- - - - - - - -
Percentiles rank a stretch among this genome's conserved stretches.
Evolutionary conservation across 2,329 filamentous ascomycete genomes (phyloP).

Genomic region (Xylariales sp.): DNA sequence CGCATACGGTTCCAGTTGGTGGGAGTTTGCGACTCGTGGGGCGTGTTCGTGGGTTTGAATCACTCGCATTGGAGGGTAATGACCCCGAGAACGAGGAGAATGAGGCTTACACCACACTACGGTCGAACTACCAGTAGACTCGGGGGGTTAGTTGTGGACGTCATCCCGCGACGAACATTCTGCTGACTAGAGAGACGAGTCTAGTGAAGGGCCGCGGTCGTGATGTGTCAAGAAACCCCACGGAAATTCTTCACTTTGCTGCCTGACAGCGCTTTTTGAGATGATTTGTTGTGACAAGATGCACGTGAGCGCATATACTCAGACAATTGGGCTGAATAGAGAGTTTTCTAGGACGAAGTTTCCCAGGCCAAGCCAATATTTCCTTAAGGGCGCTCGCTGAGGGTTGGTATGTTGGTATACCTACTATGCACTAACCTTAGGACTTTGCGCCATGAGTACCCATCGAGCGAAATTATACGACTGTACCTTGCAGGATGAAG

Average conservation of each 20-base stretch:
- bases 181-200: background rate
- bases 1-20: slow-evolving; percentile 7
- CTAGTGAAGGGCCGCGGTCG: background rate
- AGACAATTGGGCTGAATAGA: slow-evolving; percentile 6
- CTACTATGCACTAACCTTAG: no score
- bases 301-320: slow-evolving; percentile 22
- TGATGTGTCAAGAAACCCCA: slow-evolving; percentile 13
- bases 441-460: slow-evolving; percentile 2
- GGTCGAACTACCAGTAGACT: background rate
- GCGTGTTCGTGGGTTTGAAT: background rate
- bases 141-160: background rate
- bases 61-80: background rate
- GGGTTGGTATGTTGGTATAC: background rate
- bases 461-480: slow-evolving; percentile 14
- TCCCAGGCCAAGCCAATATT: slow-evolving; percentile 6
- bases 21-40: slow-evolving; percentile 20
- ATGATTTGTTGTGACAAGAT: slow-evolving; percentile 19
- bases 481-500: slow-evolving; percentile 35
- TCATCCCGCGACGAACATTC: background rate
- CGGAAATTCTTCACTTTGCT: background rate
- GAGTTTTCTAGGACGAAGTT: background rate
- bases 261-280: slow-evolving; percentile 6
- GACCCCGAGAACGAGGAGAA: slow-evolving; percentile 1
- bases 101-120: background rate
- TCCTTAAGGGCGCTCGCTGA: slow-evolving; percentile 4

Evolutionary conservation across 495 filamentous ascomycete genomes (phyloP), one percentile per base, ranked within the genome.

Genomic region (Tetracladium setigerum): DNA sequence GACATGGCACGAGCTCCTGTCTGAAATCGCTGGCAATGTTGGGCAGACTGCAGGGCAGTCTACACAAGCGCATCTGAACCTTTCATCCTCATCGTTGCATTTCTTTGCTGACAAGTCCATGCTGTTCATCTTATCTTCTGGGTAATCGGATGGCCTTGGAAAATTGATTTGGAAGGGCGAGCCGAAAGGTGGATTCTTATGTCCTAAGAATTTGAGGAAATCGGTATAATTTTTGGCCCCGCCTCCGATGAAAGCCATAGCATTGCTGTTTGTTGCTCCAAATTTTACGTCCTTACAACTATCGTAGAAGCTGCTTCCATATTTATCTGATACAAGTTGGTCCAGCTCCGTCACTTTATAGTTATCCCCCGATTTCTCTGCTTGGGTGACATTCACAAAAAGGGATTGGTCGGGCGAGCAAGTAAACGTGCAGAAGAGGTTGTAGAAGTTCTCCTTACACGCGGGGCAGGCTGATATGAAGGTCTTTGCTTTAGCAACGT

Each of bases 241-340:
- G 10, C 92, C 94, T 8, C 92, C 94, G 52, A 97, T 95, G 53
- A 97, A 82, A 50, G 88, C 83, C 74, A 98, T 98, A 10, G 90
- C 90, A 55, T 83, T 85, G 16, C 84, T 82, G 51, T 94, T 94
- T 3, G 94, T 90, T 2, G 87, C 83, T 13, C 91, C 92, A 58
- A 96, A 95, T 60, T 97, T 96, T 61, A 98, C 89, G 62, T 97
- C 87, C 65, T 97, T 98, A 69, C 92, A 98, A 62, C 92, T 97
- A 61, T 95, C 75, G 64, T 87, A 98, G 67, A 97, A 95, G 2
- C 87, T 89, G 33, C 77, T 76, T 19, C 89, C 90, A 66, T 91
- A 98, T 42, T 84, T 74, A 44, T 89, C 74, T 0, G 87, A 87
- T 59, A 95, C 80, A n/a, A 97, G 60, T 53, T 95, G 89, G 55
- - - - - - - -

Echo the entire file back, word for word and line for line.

Percentiles rank a stretch among this genome's conserved stretches.
Evolutionary conservation across 2,329 filamentous ascomycete genomes (phyloP).

Genomic region (Xylariales sp.): DNA sequence CGCATACGGTTCCAGTTGGTGGGAGTTTGCGACTCGTGGGGCGTGTTCGTGGGTTTGAATCACTCGCATTGGAGGGTAATGACCCCGAGAACGAGGAGAATGAGGCTTACACCACACTACGGTCGAACTACCAGTAGACTCGGGGGGTTAGTTGTGGACGTCATCCCGCGACGAACATTCTGCTGACTAGAGAGACGAGTCTAGTGAAGGGCCGCGGTCGTGATGTGTCAAGAAACCCCACGGAAATTCTTCACTTTGCTGCCTGACAGCGCTTTTTGAGATGATTTGTTGTGACAAGATGCACGTGAGCGCATATACTCAGACAATTGGGCTGAATAGAGAGTTTTCTAGGACGAAGTTTCCCAGGCCAAGCCAATATTTCCTTAAGGGCGCTCGCTGAGGGTTGGTATGTTGGTATACCTACTATGCACTAACCTTAGGACTTTGCGCCATGAGTACCCATCGAGCGAAATTATACGACTGTACCTTGCAGGATGAAG

Average conservation of each 20-base stretch:
- bases 181-200: background rate
- bases 1-20: slow-evolving; percentile 7
- CTAGTGAAGGGCCGCGGTCG: background rate
- AGACAATTGGGCTGAATAGA: slow-evolving; percentile 6
- CTACTATGCACTAACCTTAG: no score
- bases 301-320: slow-evolving; percentile 22
- TGATGTGTCAAGAAACCCCA: slow-evolving; percentile 13
- bases 441-460: slow-evolving; percentile 2
- GGTCGAACTACCAGTAGACT: background rate
- GCGTGTTCGTGGGTTTGAAT: background rate
- bases 141-160: background rate
- bases 61-80: background rate
- GGGTTGGTATGTTGGTATAC: background rate
- bases 461-480: slow-evolving; percentile 14
- TCCCAGGCCAAGCCAATATT: slow-evolving; percentile 6
- bases 21-40: slow-evolving; percentile 20
- ATGATTTGTTGTGACAAGAT: slow-evolving; percentile 19
- bases 481-500: slow-evolving; percentile 35
- TCATCCCGCGACGAACATTC: background rate
- CGGAAATTCTTCACTTTGCT: background rate
- GAGTTTTCTAGGACGAAGTT: background rate
- bases 261-280: slow-evolving; percentile 6
- GACCCCGAGAACGAGGAGAA: slow-evolving; percentile 1
- bases 101-120: background rate
- TCCTTAAGGGCGCTCGCTGA: slow-evolving; percentile 4

Evolutionary conservation across 495 filamentous ascomycete genomes (phyloP), one percentile per base, ranked within the genome.

Genomic region (Tetracladium setigerum): DNA sequence GACATGGCACGAGCTCCTGTCTGAAATCGCTGGCAATGTTGGGCAGACTGCAGGGCAGTCTACACAAGCGCATCTGAACCTTTCATCCTCATCGTTGCATTTCTTTGCTGACAAGTCCATGCTGTTCATCTTATCTTCTGGGTAATCGGATGGCCTTGGAAAATTGATTTGGAAGGGCGAGCCGAAAGGTGGATTCTTATGTCCTAAGAATTTGAGGAAATCGGTATAATTTTTGGCCCCGCCTCCGATGAAAGCCATAGCATTGCTGTTTGTTGCTCCAAATTTTACGTCCTTACAACTATCGTAGAAGCTGCTTCCATATTTATCTGATACAAGTTGGTCCAGCTCCGTCACTTTATAGTTATCCCCCGATTTCTCTGCTTGGGTGACATTCACAAAAAGGGATTGGTCGGGCGAGCAAGTAAACGTGCAGAAGAGGTTGTAGAAGTTCTCCTTACACGCGGGGCAGGCTGATATGAAGGTCTTTGCTTTAGCAACGT

Each of bases 241-340:
- G 10, C 92, C 94, T 8, C 92, C 94, G 52, A 97, T 95, G 53
- A 97, A 82, A 50, G 88, C 83, C 74, A 98, T 98, A 10, G 90
- C 90, A 55, T 83, T 85, G 16, C 84, T 82, G 51, T 94, T 94
- T 3, G 94, T 90, T 2, G 87, C 83, T 13, C 91, C 92, A 58
- A 96, A 95, T 60, T 97, T 96, T 61, A 98, C 89, G 62, T 97
- C 87, C 65, T 97, T 98, A 69, C 92, A 98, A 62, C 92, T 97
- A 61, T 95, C 75, G 64, T 87, A 98, G 67, A 97, A 95, G 2
- C 87, T 89, G 33, C 77, T 76, T 19, C 89, C 90, A 66, T 91
- A 98, T 42, T 84, T 74, A 44, T 89, C 74, T 0, G 87, A 87
- T 59, A 95, C 80, A n/a, A 97, G 60, T 53, T 95, G 89, G 55